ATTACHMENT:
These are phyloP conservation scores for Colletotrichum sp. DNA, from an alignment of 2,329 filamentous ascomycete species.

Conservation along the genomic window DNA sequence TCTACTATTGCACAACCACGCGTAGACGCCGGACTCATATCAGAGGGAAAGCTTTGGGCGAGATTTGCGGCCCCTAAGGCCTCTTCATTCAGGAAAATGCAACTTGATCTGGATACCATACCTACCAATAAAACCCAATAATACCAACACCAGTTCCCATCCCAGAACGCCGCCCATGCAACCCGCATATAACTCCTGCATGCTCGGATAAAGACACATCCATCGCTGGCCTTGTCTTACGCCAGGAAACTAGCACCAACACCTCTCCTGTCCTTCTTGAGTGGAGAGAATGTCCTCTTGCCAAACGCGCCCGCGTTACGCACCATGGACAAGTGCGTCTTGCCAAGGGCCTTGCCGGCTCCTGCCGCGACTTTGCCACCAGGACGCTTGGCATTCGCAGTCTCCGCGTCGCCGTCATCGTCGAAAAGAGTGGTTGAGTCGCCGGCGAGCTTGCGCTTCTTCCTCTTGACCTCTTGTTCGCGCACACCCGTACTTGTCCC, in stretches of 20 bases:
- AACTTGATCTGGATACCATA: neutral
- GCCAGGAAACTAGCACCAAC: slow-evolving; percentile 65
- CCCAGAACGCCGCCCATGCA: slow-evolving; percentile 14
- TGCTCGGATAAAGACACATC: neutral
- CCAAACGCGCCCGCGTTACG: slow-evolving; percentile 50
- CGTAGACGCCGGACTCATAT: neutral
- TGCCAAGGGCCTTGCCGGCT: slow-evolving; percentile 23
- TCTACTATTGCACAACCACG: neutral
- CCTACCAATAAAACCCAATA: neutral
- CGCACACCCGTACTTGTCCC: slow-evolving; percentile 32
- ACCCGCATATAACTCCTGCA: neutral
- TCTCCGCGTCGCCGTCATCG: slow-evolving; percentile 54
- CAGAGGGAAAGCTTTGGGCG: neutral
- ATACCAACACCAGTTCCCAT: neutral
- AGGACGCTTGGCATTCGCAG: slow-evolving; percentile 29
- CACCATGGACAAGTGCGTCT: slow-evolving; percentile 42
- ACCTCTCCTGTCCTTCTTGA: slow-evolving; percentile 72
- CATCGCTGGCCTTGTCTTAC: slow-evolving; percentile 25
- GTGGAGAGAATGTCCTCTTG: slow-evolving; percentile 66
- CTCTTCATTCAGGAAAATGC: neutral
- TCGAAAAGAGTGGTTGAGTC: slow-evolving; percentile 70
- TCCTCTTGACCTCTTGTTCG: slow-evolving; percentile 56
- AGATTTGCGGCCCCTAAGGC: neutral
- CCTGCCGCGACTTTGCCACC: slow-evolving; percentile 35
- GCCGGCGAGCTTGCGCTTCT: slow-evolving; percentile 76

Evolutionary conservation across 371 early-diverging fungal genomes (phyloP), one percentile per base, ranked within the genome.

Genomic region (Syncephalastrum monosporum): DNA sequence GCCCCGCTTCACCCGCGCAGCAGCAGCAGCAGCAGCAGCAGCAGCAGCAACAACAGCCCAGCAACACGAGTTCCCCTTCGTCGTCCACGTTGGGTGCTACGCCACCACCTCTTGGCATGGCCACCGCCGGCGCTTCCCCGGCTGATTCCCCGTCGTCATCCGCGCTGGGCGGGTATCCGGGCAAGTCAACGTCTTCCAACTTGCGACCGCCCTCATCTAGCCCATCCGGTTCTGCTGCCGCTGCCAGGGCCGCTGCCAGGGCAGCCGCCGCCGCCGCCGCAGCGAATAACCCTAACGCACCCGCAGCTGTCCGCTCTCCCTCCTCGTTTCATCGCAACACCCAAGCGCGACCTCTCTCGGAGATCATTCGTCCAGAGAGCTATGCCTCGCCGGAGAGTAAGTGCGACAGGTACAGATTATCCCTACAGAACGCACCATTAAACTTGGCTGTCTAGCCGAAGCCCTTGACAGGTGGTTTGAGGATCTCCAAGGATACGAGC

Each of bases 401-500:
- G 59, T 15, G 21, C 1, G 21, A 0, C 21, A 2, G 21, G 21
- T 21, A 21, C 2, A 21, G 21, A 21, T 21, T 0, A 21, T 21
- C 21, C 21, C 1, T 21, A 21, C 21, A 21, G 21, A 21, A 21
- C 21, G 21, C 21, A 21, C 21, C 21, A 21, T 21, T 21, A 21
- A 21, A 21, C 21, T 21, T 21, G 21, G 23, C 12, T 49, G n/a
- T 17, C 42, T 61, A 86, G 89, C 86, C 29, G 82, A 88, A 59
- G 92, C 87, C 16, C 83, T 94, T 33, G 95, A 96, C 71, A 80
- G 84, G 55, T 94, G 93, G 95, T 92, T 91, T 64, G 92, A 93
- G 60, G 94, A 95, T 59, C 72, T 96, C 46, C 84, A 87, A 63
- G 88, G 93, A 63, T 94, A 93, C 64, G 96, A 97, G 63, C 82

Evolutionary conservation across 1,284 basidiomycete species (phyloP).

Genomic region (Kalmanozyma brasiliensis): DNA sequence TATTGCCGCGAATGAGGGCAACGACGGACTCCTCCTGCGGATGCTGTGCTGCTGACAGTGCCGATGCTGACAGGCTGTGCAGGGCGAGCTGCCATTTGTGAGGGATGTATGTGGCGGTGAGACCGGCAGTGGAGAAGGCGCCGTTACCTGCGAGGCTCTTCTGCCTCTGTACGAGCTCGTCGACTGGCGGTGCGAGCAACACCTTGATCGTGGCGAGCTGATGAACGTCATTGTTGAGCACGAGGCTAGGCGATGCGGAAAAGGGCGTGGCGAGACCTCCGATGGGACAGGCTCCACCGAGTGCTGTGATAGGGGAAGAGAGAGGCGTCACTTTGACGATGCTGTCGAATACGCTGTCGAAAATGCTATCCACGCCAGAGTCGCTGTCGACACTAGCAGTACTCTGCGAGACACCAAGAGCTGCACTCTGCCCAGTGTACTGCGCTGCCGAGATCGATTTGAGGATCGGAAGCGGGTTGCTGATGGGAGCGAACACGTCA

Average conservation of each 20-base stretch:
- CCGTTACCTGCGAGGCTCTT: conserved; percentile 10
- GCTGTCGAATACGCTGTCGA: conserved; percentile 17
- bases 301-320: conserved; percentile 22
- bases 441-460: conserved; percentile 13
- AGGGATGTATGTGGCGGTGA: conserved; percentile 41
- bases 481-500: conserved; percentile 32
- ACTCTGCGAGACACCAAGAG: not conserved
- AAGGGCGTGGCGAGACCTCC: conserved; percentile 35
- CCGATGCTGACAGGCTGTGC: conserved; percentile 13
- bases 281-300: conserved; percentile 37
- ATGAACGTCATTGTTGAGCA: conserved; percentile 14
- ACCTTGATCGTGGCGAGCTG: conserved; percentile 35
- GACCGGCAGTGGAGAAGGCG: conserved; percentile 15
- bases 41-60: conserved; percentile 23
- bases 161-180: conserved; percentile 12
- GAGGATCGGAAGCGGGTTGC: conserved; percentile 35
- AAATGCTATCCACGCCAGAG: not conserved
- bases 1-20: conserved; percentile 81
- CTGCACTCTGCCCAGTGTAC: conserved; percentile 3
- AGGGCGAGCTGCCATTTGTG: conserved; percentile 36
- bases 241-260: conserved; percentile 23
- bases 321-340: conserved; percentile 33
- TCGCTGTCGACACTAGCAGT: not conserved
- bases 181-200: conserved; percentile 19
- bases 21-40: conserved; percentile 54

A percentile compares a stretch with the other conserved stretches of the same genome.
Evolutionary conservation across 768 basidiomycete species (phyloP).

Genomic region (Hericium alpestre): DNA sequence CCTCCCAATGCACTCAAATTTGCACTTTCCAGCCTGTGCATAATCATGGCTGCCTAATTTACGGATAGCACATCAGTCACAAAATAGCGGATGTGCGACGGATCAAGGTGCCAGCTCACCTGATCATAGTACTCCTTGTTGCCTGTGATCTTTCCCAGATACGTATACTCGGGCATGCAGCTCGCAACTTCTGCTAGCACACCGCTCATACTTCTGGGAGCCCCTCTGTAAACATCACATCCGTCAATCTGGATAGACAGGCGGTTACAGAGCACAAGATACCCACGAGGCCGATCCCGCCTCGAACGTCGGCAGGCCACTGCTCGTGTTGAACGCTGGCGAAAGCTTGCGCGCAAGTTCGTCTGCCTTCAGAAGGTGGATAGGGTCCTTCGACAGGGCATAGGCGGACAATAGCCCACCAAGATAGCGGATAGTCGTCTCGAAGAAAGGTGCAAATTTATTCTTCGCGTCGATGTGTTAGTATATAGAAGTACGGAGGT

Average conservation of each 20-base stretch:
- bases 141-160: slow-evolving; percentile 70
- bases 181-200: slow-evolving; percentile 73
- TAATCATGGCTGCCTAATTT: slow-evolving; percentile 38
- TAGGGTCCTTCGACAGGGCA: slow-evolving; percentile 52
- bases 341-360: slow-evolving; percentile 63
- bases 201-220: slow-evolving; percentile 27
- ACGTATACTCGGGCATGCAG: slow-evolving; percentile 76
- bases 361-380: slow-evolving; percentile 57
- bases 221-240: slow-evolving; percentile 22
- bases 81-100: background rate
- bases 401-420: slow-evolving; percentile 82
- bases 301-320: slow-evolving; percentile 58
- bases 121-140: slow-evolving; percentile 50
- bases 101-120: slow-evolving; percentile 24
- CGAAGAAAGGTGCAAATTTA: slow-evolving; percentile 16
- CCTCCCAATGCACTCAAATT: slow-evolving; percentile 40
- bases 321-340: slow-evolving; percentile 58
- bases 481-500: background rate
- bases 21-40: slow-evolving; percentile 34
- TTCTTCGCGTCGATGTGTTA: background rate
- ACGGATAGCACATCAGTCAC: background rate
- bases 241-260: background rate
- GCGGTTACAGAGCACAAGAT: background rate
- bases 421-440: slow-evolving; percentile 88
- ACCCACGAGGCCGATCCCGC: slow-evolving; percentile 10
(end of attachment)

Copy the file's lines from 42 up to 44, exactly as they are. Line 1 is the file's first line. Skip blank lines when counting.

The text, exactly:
Genomic region (Kalmanozyma brasiliensis): DNA sequence TATTGCCGCGAATGAGGGCAACGACGGACTCCTCCTGCGGATGCTGTGCTGCTGACAGTGCCGATGCTGACAGGCTGTGCAGGGCGAGCTGCCATTTGTGAGGGATGTATGTGGCGGTGAGACCGGCAGTGGAGAAGGCGCCGTTACCTGCGAGGCTCTTCTGCCTCTGTACGAGCTCGTCGACTGGCGGTGCGAGCAACACCTTGATCGTGGCGAGCTGATGAACGTCATTGTTGAGCACGAGGCTAGGCGATGCGGAAAAGGGCGTGGCGAGACCTCCGATGGGACAGGCTCCACCGAGTGCTGTGATAGGGGAAGAGAGAGGCGTCACTTTGACGATGCTGTCGAATACGCTGTCGAAAATGCTATCCACGCCAGAGTCGCTGTCGACACTAGCAGTACTCTGCGAGACACCAAGAGCTGCACTCTGCCCAGTGTACTGCGCTGCCGAGATCGATTTGAGGATCGGAAGCGGGTTGCTGATGGGAGCGAACACGTCA

Average conservation of each 20-base stretch:
- CCGTTACCTGCGAGGCTCTT: conserved; percentile 10